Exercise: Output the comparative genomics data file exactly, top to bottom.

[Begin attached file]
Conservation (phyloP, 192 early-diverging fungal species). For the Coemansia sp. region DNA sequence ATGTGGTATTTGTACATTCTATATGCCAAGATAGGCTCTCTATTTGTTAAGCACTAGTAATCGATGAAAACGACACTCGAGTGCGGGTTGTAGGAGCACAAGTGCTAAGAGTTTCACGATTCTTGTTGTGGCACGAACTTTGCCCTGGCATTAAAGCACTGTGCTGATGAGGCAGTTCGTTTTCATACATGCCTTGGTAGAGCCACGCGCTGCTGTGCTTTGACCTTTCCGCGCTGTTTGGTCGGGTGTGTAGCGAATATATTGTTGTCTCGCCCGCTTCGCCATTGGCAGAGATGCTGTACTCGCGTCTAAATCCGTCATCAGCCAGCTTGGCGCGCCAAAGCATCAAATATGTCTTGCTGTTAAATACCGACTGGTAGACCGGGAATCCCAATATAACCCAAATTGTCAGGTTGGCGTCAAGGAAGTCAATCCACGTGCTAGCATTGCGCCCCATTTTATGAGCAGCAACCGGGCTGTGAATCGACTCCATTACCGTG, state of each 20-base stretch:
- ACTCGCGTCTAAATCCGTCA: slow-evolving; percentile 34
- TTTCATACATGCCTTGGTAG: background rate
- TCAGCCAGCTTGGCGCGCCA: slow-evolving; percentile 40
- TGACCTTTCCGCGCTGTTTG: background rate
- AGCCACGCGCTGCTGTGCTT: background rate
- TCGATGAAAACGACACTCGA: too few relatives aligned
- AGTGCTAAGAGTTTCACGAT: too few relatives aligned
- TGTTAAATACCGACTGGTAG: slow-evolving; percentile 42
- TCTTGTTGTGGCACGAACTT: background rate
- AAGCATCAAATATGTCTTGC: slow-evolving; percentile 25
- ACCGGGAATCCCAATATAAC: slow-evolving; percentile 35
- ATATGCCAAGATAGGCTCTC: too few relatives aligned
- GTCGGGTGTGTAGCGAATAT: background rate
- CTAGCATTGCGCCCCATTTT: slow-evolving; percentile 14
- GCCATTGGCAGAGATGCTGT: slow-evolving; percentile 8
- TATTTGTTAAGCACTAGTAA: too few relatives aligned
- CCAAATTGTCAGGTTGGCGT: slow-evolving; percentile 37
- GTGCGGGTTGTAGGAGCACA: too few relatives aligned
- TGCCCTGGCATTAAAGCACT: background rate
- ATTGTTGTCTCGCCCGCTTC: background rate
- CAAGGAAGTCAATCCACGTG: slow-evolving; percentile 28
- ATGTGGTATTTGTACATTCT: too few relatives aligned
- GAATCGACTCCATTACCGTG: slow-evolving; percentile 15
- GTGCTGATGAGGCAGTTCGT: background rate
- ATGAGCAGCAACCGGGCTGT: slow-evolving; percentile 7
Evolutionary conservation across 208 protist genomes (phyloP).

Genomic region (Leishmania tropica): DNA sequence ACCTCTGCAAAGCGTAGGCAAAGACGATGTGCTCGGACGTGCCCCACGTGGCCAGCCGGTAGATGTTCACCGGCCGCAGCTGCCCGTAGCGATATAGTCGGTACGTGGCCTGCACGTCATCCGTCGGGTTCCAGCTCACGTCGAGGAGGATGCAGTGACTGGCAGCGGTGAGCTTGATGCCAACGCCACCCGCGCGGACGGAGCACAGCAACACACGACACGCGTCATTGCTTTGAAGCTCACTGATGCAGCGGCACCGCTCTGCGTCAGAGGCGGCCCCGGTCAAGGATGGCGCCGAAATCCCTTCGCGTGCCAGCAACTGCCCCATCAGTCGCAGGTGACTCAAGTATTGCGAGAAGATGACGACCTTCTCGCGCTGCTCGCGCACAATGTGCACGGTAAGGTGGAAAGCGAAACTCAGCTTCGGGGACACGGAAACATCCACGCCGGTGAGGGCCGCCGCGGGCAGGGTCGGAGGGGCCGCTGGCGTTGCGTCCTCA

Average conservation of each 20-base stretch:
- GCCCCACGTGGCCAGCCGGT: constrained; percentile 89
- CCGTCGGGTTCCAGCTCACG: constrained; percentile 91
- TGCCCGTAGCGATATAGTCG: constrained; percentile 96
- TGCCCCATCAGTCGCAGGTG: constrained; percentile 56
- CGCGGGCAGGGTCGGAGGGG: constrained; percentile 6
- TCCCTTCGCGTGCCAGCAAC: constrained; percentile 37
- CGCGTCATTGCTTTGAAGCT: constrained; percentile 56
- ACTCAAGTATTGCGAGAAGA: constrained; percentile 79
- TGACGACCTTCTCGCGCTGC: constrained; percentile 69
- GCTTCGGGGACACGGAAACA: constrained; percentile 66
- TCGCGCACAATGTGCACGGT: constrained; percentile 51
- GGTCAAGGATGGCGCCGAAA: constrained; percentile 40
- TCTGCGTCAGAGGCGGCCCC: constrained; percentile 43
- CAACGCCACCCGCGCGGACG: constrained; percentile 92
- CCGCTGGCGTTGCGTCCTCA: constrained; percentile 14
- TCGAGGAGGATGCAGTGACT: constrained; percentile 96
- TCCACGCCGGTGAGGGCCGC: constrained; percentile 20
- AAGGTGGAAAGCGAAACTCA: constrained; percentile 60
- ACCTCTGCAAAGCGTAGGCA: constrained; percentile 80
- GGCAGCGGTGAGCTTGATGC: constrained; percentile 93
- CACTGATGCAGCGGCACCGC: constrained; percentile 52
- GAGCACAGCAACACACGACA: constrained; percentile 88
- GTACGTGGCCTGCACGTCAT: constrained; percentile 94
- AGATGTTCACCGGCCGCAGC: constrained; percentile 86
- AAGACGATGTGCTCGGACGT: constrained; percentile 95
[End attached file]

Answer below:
Conservation (phyloP, 192 early-diverging fungal species). For the Coemansia sp. region DNA sequence ATGTGGTATTTGTACATTCTATATGCCAAGATAGGCTCTCTATTTGTTAAGCACTAGTAATCGATGAAAACGACACTCGAGTGCGGGTTGTAGGAGCACAAGTGCTAAGAGTTTCACGATTCTTGTTGTGGCACGAACTTTGCCCTGGCATTAAAGCACTGTGCTGATGAGGCAGTTCGTTTTCATACATGCCTTGGTAGAGCCACGCGCTGCTGTGCTTTGACCTTTCCGCGCTGTTTGGTCGGGTGTGTAGCGAATATATTGTTGTCTCGCCCGCTTCGCCATTGGCAGAGATGCTGTACTCGCGTCTAAATCCGTCATCAGCCAGCTTGGCGCGCCAAAGCATCAAATATGTCTTGCTGTTAAATACCGACTGGTAGACCGGGAATCCCAATATAACCCAAATTGTCAGGTTGGCGTCAAGGAAGTCAATCCACGTGCTAGCATTGCGCCCCATTTTATGAGCAGCAACCGGGCTGTGAATCGACTCCATTACCGTG, state of each 20-base stretch:
- ACTCGCGTCTAAATCCGTCA: slow-evolving; percentile 34
- TTTCATACATGCCTTGGTAG: background rate
- TCAGCCAGCTTGGCGCGCCA: slow-evolving; percentile 40
- TGACCTTTCCGCGCTGTTTG: background rate
- AGCCACGCGCTGCTGTGCTT: background rate
- TCGATGAAAACGACACTCGA: too few relatives aligned
- AGTGCTAAGAGTTTCACGAT: too few relatives aligned
- TGTTAAATACCGACTGGTAG: slow-evolving; percentile 42
- TCTTGTTGTGGCACGAACTT: background rate
- AAGCATCAAATATGTCTTGC: slow-evolving; percentile 25
- ACCGGGAATCCCAATATAAC: slow-evolving; percentile 35
- ATATGCCAAGATAGGCTCTC: too few relatives aligned
- GTCGGGTGTGTAGCGAATAT: background rate
- CTAGCATTGCGCCCCATTTT: slow-evolving; percentile 14
- GCCATTGGCAGAGATGCTGT: slow-evolving; percentile 8
- TATTTGTTAAGCACTAGTAA: too few relatives aligned
- CCAAATTGTCAGGTTGGCGT: slow-evolving; percentile 37
- GTGCGGGTTGTAGGAGCACA: too few relatives aligned
- TGCCCTGGCATTAAAGCACT: background rate
- ATTGTTGTCTCGCCCGCTTC: background rate
- CAAGGAAGTCAATCCACGTG: slow-evolving; percentile 28
- ATGTGGTATTTGTACATTCT: too few relatives aligned
- GAATCGACTCCATTACCGTG: slow-evolving; percentile 15
- GTGCTGATGAGGCAGTTCGT: background rate
- ATGAGCAGCAACCGGGCTGT: slow-evolving; percentile 7
Evolutionary conservation across 208 protist genomes (phyloP).

Genomic region (Leishmania tropica): DNA sequence ACCTCTGCAAAGCGTAGGCAAAGACGATGTGCTCGGACGTGCCCCACGTGGCCAGCCGGTAGATGTTCACCGGCCGCAGCTGCCCGTAGCGATATAGTCGGTACGTGGCCTGCACGTCATCCGTCGGGTTCCAGCTCACGTCGAGGAGGATGCAGTGACTGGCAGCGGTGAGCTTGATGCCAACGCCACCCGCGCGGACGGAGCACAGCAACACACGACACGCGTCATTGCTTTGAAGCTCACTGATGCAGCGGCACCGCTCTGCGTCAGAGGCGGCCCCGGTCAAGGATGGCGCCGAAATCCCTTCGCGTGCCAGCAACTGCCCCATCAGTCGCAGGTGACTCAAGTATTGCGAGAAGATGACGACCTTCTCGCGCTGCTCGCGCACAATGTGCACGGTAAGGTGGAAAGCGAAACTCAGCTTCGGGGACACGGAAACATCCACGCCGGTGAGGGCCGCCGCGGGCAGGGTCGGAGGGGCCGCTGGCGTTGCGTCCTCA

Average conservation of each 20-base stretch:
- GCCCCACGTGGCCAGCCGGT: constrained; percentile 89
- CCGTCGGGTTCCAGCTCACG: constrained; percentile 91
- TGCCCGTAGCGATATAGTCG: constrained; percentile 96
- TGCCCCATCAGTCGCAGGTG: constrained; percentile 56
- CGCGGGCAGGGTCGGAGGGG: constrained; percentile 6
- TCCCTTCGCGTGCCAGCAAC: constrained; percentile 37
- CGCGTCATTGCTTTGAAGCT: constrained; percentile 56
- ACTCAAGTATTGCGAGAAGA: constrained; percentile 79
- TGACGACCTTCTCGCGCTGC: constrained; percentile 69
- GCTTCGGGGACACGGAAACA: constrained; percentile 66
- TCGCGCACAATGTGCACGGT: constrained; percentile 51
- GGTCAAGGATGGCGCCGAAA: constrained; percentile 40
- TCTGCGTCAGAGGCGGCCCC: constrained; percentile 43
- CAACGCCACCCGCGCGGACG: constrained; percentile 92
- CCGCTGGCGTTGCGTCCTCA: constrained; percentile 14
- TCGAGGAGGATGCAGTGACT: constrained; percentile 96
- TCCACGCCGGTGAGGGCCGC: constrained; percentile 20
- AAGGTGGAAAGCGAAACTCA: constrained; percentile 60
- ACCTCTGCAAAGCGTAGGCA: constrained; percentile 80
- GGCAGCGGTGAGCTTGATGC: constrained; percentile 93
- CACTGATGCAGCGGCACCGC: constrained; percentile 52
- GAGCACAGCAACACACGACA: constrained; percentile 88
- GTACGTGGCCTGCACGTCAT: constrained; percentile 94
- AGATGTTCACCGGCCGCAGC: constrained; percentile 86
- AAGACGATGTGCTCGGACGT: constrained; percentile 95